Martin Wilson, Asset Bank co-founder

Martin Wilson, Asset Bank co-founder

It’s clear that microservices are set to change the face of software development. That being the case, digital asset management will be no exception. But what are microservices, how can they benefit DAM and, most importantly, how will they shape its future?

What is a microservice?

microservice is a small, modular software program that enables other applications to make use of its functionality. Unlike traditional monolithic applications, an application built using microservices removes the single points of failure and bottlenecks.

Benefits of microservices

DAM systems can definitely benefit from the scalability, reliability,maintainability and reusability of microservices.

Many monolithic softwares that start out as well-architectured applications can deteriorate over time, due to issues such as team turnover and pressure to bolt on new features quickly. They can struggle to evolve quickly enough to adapt to fast-changing requirements, and it’s often not long before they topple from the perch of “cutting-edge”.

Before long, the idea of buying a single DAM application will probably seem quaint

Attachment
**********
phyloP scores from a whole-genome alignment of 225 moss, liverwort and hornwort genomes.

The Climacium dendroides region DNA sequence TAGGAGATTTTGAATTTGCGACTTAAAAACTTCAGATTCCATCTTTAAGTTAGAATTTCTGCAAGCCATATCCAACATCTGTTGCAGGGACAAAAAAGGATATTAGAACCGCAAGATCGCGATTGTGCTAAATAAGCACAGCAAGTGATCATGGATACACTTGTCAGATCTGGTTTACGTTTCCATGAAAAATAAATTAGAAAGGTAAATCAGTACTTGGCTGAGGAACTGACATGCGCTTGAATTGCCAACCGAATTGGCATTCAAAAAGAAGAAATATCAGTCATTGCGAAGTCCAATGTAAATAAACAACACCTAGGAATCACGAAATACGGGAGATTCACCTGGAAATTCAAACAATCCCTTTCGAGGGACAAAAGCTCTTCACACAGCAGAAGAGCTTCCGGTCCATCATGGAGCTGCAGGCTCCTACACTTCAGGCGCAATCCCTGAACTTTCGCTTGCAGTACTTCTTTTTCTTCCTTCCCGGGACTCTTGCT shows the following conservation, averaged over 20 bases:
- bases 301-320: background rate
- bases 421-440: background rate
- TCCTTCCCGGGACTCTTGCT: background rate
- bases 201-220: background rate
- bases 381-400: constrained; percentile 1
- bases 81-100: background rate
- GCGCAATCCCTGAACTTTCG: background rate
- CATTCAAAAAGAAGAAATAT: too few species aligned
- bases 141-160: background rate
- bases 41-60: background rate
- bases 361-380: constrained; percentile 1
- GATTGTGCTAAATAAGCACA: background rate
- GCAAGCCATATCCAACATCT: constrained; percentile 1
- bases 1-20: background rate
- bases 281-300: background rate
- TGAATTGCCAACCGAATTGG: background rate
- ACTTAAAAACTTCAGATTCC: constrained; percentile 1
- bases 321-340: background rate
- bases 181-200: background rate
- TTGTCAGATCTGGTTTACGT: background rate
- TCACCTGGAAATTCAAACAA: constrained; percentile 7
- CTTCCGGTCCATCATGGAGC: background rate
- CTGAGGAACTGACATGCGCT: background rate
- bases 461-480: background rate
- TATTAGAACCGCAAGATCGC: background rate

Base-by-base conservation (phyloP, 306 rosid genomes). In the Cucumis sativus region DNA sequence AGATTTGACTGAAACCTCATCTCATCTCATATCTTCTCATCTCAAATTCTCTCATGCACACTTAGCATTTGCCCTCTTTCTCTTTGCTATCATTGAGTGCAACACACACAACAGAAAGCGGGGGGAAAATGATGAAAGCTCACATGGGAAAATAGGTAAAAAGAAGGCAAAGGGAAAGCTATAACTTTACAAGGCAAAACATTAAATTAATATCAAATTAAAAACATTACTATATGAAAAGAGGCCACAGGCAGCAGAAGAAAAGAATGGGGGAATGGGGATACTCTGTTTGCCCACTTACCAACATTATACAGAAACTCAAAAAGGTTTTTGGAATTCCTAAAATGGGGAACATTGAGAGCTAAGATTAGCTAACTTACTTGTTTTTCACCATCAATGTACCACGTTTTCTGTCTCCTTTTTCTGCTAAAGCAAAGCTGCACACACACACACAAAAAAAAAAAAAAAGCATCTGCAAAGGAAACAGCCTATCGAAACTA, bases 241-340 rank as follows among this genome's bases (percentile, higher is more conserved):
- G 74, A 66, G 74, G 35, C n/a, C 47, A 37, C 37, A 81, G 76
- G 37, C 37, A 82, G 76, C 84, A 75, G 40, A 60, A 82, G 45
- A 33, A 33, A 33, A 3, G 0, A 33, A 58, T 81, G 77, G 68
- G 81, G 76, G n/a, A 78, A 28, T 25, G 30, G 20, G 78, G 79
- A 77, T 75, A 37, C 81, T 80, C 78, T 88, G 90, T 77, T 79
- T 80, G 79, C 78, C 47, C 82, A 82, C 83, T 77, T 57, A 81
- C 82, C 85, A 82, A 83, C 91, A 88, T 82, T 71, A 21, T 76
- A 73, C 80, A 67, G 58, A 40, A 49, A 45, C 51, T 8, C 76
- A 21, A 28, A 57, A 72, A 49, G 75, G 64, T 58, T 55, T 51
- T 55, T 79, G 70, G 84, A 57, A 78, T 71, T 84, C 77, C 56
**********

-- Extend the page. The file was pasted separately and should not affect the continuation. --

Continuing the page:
Microservices have started a trend for smaller front-end applications focusing on specific business areas, rather than one monolithic application. Imagine a number of different applications sharing and using whichever microservices they need, each providing a user interface designed specifically to support a small number of business processes really well.

In essence, microservices will allow DAM applications to make a smoother transition to becoming DAM platforms, essentially centralising an organisation’s digital assets and providing DAM-related services to other applications across the enterprise.

Microservices and the future of DAM

Before long, the idea of buying a single DAM application will probably seem quaint. That’s because organisations will become more modular and process-orientated in their DAM strategy.

Organisations will buy solutions that are plugged together to meet their exact needs, consisting of a number of microservices (DAM-related and otherwise) and multiple front-ends. Nor will these have to be custom solutions — out-of-the-box solutions can use pre-existing microservices and vanilla front-end applications. Custom components can be mixed with pre-built ones in whichever mix-and-match configuration the customer requires. The microservices architectural style is perfect for this.

How will DAM companies adapt to this? It’s likely that many will shift focus and move to a microservice-based architecture. In the long-term, vendors wedded to their own software solutions may struggle.

The fact is, microservices are already here — it’s the DAM providers most willing, able and ready to adapt to this new reality who will thrive.

Martin Wilson, 24th August

This is a shortened version of a longer article written for DAM News. Read the full article ‘How Microservices and Cloud Services are Changing DAM’.

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